When a story breaks in The New York Times about a major health issue, such as colon cancer, we pay attention. So when Gina Kolata had a story Tuesday morning with the headline "Colonoscopies Miss Many Cancers, Study Finds," we needed to take a look.
The Times reported that a Canadian study published in the Annals of Internal Medicine had concluded that the common test, which scans the inside of the colon for cancers, "missed just about every cancer in the right side of the colon, where cancers are harder to detect but is where about 40 percent arise."
"And it also missed roughly a third of the cancer in the left side of the colon," the report said. "Instead of preventing 90 percent of cancers, as some doctors have told patients, colonoscopies might actually prevent more like 60 [percent] to 70 percent."
ABC News medical editor Dr. Tim Johnson discussed the story briefly on "Good Morning America," but he focused more on practical questions, such as the need for complete bowel preparation.
We had seen a summary of the study Monday and nothing suggested as dramatic a finding as the Times story. What made the Times story sound so worrisome were the phrases such as "much less accurate than anyone expected" and quotes that included "a shock," "a really dramatic result" and "it makes you step back and worry, 'what do we really know?'"
So we used the network of experts we regularly e-mail and took another look at the study.
We asked three questions of three groups: colorectal surgeons, gastroenterologists and primary-care physicians. We wanted to know what primary-care physicians thought because there was a suggestion that perhaps the Canadian study did not reflect the best quality colonoscopy because only one-third of the doctors who did the procedure were gastroenterologists.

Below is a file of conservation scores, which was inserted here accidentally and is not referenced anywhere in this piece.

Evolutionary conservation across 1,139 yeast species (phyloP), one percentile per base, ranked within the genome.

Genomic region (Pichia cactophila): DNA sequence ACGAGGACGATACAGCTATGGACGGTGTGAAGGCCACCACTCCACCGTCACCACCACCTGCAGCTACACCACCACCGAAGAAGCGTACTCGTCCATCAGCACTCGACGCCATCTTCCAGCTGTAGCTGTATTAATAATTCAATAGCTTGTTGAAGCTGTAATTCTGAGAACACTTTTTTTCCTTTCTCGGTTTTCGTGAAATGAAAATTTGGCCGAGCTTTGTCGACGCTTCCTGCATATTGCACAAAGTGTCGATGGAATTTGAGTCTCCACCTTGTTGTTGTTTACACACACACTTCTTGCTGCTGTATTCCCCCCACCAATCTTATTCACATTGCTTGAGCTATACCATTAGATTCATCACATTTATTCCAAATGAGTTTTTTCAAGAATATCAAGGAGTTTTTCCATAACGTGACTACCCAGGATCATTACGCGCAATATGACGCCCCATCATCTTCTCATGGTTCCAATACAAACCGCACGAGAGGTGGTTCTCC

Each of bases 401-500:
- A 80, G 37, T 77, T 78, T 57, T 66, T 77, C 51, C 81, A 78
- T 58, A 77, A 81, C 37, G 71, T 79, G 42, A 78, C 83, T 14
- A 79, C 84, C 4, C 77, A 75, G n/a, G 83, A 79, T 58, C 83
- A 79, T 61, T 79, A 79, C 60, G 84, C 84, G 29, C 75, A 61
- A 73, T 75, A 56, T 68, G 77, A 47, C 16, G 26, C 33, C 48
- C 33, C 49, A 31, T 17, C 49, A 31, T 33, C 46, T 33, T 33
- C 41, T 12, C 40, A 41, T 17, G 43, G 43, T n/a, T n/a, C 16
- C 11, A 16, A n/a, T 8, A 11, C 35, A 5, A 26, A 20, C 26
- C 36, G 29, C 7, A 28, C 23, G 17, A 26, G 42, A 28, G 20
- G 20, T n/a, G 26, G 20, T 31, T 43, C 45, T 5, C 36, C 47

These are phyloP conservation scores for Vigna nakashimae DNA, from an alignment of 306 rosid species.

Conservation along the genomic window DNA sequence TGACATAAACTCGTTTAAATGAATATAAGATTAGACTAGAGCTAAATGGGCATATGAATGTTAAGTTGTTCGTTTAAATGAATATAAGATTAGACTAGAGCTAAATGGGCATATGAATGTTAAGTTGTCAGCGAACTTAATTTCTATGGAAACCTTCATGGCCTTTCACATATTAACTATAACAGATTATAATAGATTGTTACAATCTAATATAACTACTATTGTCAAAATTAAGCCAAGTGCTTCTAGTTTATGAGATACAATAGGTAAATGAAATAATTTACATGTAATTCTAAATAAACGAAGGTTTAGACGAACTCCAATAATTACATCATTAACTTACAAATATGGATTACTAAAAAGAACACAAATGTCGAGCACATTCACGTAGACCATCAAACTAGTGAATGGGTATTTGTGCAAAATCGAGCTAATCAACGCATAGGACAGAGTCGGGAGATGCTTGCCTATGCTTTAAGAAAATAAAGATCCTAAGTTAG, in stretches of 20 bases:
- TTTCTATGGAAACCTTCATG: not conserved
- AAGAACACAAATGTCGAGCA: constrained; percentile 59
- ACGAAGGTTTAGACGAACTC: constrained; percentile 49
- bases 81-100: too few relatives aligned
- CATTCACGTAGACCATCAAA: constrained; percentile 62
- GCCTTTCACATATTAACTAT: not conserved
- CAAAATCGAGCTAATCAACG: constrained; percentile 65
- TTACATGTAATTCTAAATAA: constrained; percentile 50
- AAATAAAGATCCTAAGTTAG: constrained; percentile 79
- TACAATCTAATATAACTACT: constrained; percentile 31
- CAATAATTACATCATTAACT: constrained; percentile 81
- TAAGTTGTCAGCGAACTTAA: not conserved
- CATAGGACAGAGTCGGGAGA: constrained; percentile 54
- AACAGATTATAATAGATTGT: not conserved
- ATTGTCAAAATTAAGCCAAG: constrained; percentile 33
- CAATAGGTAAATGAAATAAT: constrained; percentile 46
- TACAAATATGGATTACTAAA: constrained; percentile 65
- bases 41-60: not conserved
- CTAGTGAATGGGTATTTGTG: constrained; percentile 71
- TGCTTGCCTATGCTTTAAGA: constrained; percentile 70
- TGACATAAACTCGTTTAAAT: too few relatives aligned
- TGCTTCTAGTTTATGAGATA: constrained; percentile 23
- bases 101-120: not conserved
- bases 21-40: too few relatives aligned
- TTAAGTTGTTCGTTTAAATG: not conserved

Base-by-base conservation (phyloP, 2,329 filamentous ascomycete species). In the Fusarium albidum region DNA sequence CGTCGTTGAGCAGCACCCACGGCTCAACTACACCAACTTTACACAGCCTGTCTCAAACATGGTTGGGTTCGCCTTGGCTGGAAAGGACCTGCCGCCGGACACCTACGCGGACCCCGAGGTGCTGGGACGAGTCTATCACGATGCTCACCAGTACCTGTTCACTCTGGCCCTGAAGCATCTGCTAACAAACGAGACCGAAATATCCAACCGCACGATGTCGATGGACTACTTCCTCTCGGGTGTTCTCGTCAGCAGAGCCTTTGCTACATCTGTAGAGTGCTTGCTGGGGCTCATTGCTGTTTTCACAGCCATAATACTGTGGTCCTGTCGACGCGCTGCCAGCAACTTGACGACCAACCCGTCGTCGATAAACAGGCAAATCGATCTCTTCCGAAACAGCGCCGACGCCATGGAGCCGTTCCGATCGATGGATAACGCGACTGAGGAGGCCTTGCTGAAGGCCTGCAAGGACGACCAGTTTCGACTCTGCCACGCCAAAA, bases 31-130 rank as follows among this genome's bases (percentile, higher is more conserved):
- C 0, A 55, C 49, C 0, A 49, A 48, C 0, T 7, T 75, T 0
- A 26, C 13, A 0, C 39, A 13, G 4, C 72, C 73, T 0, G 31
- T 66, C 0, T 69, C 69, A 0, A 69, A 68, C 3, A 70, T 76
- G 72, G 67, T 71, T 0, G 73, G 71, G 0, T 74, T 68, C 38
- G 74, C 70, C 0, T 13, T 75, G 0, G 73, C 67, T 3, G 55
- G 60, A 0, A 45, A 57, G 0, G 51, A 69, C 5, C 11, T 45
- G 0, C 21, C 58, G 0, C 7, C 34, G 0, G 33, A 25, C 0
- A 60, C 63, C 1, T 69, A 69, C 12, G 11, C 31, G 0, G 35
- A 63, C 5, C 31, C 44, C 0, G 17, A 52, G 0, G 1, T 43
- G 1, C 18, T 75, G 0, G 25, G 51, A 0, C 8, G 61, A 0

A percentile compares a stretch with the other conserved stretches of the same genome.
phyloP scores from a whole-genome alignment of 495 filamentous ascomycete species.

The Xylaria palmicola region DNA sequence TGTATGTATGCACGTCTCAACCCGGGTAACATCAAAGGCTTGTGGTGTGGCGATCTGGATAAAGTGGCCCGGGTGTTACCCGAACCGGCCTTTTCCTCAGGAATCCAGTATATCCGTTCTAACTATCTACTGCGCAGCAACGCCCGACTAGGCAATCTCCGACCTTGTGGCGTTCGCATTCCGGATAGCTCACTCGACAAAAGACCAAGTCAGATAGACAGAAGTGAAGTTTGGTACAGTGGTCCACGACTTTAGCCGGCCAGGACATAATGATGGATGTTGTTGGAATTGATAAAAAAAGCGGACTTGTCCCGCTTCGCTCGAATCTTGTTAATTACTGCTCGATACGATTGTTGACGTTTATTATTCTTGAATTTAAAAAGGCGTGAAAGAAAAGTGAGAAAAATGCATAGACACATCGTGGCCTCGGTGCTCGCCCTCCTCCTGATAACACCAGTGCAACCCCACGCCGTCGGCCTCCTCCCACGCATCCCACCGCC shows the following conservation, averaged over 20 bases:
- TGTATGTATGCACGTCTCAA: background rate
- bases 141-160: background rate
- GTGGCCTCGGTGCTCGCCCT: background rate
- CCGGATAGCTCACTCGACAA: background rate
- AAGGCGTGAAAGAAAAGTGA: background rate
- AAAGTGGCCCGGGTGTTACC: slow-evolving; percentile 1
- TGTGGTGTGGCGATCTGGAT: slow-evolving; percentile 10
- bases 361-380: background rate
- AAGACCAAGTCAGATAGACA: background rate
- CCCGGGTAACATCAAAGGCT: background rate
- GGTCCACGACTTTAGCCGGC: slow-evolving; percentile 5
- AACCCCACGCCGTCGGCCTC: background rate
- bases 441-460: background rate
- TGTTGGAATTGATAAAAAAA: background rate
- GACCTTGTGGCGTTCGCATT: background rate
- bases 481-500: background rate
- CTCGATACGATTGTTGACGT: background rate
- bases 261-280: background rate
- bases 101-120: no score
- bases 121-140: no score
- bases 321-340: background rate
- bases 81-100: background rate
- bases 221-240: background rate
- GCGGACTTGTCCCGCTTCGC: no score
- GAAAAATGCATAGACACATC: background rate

We asked these questions:
1. What was their view of whether the statement by Gina Kolata was an accurate summary of the study?
2. What were their views on the limitations of the study?
3. What is their advice to people about bowel preparation?
We expected to hear about "shock" and fears of the procedure being less accurate than thought. We did not hear that.
On the "90 percent" expectation figure, Dr. Dennis Ahnen, gastroenterologist and staff physician at the Denver VA Medical Center, said that this effectiveness statistic comes from the National Polyp Study done in the United States.
What this study found was that subjects whose polyps had been removed once they were found through a colonoscopy (a procedure called colonoscopic polypectomy), and who were subsequently monitored by their doctors for additional polyps, had a 75 percent to 90 percent or so decreased risk of subsequent colorectal cancer compared to historic control groups.
"There are, however, several other study groups that have had colonoscopic polypectomy and surveillance who have not had nearly as a beneficial effect as those in the National Polyps study and are more consistent with the results of the Annals paper," Ahnen said.
In other words, there are plenty of studies that suggest the effectiveness may be lower than 90 percent.